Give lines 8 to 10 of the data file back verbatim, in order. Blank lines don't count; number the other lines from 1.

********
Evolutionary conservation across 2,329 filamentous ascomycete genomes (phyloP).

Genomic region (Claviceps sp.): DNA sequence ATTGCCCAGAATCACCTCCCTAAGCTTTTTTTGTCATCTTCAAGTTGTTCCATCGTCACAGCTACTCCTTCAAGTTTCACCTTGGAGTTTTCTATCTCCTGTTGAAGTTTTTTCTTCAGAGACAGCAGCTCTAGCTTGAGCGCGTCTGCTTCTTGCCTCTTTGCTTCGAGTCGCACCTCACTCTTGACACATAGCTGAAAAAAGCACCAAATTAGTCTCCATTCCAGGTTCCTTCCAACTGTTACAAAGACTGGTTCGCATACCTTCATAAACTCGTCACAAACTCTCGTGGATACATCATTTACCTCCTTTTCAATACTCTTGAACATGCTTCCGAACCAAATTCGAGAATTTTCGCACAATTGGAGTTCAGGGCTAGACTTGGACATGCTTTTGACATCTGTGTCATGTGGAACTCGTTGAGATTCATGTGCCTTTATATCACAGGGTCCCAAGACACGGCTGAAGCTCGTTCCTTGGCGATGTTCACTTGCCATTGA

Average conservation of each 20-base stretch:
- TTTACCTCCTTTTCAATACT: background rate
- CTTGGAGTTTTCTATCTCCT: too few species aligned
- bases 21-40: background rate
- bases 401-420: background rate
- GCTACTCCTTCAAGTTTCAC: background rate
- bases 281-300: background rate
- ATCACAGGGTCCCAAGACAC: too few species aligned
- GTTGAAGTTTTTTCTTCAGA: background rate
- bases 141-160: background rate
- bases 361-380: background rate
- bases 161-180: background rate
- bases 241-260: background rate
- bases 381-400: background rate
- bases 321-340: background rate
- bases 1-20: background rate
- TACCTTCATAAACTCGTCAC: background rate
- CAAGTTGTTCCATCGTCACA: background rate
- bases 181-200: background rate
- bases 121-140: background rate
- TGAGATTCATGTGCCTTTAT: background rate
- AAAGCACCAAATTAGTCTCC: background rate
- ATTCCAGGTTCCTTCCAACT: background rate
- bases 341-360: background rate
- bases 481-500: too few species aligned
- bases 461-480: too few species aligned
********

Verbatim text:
- GCTACTCCTTCAAGTTTCAC: background rate
- bases 281-300: background rate
- ATCACAGGGTCCCAAGACAC: too few species aligned